In their drive to become “most efficient” many companies have changed their organisation to conform to ERP technology (=standardisation and best practices), instead of the other way around. As a result there is not much difference between companies in the way they make decisions and therefore there is little or no competitive advantage of using an ERP. The positive thing about ERP technology is that data on nearly every activity of a company is being recorded and available for analysis. Today, more and more companies are starting to use that data to populate dashboards (descriptive analytics) to learn about their current performance with the ambition to use predictive and prescriptive analytics to improve their competitiveness. The ever growing availability of other (external) data sources further strengthens this development. Operations Research and analytics provide the models and tools to exploit this (big) data, to find actionable insights but still have a structured decision making process. This offers the opportunity to remain efficient, but also become distinct and gain a competitive advantage.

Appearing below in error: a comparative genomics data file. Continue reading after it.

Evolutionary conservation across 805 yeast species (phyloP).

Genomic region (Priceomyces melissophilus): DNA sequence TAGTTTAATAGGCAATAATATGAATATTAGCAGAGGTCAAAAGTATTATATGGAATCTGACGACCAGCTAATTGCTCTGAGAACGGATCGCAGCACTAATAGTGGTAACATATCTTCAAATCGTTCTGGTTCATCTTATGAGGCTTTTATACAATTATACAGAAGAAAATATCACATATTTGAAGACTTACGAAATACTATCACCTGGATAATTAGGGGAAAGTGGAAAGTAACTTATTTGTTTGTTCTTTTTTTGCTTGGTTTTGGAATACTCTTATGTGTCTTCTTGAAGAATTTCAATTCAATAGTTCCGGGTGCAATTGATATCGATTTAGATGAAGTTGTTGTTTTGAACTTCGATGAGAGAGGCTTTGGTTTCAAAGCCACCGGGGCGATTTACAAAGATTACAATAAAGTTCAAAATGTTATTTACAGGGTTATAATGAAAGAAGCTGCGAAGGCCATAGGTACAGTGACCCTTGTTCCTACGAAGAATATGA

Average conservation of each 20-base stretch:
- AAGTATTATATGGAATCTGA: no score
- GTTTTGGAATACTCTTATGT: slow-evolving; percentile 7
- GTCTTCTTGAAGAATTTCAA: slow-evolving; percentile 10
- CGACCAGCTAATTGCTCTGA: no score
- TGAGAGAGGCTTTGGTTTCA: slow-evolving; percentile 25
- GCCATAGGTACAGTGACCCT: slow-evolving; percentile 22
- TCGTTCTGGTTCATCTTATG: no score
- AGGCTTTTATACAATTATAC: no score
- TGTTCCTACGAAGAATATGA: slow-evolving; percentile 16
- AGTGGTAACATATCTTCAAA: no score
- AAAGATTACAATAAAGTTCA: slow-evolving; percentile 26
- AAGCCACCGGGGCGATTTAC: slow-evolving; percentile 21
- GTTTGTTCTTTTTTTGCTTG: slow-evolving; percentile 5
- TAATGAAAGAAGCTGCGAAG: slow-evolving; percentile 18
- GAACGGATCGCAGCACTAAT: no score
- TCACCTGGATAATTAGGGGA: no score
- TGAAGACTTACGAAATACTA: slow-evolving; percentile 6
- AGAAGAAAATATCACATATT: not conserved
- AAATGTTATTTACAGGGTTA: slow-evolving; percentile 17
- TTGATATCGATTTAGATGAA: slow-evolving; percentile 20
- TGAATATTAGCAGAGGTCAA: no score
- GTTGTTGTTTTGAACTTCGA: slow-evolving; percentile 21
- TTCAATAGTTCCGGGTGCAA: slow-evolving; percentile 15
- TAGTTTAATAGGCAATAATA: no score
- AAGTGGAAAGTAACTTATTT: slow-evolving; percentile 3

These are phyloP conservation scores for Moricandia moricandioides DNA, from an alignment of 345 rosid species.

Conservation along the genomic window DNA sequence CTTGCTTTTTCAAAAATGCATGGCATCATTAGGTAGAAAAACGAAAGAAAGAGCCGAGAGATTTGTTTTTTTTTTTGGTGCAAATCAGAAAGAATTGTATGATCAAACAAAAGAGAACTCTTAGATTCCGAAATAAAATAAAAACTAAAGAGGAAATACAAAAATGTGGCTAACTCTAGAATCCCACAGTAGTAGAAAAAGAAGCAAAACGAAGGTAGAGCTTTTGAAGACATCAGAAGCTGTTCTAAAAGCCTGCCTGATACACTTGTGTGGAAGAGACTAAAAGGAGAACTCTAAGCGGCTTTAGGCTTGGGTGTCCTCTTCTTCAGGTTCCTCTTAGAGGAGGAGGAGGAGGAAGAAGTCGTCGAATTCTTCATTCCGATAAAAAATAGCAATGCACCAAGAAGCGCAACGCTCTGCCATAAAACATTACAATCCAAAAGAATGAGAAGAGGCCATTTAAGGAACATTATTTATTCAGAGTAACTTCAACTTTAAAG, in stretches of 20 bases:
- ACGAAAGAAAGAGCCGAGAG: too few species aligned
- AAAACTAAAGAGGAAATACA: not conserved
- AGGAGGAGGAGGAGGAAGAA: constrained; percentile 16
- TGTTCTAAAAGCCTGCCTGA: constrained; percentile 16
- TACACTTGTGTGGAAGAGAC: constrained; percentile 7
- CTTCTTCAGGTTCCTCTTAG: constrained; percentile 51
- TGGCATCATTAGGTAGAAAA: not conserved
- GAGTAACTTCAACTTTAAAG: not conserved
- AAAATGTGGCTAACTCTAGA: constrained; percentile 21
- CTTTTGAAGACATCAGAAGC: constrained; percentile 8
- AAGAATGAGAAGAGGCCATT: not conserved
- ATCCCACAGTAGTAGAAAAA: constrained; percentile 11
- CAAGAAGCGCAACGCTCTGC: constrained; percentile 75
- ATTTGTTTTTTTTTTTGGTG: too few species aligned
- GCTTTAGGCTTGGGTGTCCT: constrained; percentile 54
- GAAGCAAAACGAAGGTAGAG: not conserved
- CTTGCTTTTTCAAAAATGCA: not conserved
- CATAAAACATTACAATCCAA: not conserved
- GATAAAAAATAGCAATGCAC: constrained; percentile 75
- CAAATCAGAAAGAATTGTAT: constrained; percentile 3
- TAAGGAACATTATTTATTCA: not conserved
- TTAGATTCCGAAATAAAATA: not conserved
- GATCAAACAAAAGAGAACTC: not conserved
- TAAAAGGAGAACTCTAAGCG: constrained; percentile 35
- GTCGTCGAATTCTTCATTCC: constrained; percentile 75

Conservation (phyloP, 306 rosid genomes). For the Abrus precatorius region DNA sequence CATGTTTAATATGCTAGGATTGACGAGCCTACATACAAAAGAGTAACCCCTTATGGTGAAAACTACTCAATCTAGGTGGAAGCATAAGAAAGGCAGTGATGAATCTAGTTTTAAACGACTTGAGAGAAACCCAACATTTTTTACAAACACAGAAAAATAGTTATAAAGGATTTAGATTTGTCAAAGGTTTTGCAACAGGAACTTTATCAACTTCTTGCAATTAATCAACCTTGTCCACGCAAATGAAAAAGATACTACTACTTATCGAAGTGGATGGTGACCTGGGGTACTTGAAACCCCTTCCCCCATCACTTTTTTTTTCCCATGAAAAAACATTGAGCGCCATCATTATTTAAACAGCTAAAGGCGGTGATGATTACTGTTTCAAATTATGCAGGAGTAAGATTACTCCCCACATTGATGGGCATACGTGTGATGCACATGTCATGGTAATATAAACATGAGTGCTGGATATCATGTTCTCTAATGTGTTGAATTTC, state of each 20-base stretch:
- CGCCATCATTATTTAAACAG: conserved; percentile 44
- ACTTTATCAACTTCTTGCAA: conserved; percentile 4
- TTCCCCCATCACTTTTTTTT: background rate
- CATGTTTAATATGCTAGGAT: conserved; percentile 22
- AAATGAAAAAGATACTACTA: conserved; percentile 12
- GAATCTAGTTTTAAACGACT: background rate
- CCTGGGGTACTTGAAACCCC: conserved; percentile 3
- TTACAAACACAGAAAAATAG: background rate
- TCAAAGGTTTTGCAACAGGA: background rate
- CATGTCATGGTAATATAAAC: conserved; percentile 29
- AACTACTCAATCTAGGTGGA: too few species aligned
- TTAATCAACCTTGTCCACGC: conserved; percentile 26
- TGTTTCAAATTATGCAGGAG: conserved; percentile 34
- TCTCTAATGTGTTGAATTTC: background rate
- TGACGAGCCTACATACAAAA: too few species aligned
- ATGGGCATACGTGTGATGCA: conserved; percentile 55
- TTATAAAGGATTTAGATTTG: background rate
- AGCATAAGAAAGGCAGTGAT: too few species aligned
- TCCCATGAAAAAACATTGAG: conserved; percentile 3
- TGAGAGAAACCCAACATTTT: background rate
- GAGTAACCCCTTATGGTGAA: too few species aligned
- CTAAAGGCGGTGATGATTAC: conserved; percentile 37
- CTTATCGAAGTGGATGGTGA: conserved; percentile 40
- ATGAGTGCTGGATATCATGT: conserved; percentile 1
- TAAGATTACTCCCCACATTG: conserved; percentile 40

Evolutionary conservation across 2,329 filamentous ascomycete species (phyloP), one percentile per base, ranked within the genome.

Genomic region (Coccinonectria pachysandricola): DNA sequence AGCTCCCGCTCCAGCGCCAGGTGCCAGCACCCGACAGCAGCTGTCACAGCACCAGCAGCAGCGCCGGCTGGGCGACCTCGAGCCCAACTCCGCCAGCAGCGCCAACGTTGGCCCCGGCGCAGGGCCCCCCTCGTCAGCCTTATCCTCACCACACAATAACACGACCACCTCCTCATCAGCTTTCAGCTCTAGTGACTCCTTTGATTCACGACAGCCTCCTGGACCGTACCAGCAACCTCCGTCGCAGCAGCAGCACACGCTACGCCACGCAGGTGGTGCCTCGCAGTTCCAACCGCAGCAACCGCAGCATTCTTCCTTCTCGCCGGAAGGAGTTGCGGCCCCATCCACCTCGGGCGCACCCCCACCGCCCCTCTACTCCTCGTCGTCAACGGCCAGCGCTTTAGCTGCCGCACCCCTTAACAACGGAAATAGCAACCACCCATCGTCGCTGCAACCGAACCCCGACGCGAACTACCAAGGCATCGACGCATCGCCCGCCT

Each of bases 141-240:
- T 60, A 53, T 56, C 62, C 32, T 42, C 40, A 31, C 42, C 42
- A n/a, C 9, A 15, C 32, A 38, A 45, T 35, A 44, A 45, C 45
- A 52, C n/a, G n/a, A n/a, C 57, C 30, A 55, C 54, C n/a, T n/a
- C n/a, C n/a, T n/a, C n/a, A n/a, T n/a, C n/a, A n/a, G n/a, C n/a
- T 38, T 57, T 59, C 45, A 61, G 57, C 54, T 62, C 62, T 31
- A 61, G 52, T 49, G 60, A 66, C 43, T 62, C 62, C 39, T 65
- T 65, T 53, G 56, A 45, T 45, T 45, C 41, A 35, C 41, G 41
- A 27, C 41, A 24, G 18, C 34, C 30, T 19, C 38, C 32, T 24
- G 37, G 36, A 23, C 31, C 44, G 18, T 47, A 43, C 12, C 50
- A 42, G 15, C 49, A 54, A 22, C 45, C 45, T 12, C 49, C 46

Michael Porter’s value chain approach can help companies identify the areas in which they can most benefit from analytics and operations research. The value chain approach divides a company into technologically and economically distinct activities, each with a specific contribution to the value created by the company. The activities are spilt in two categories. Primary activities deal with the steps and processes required to transform raw materials into products or services, including sales. Next to these, activities like infrastructure and human resource management are identified to enable the primary activities.

Michael Porter's Value Chain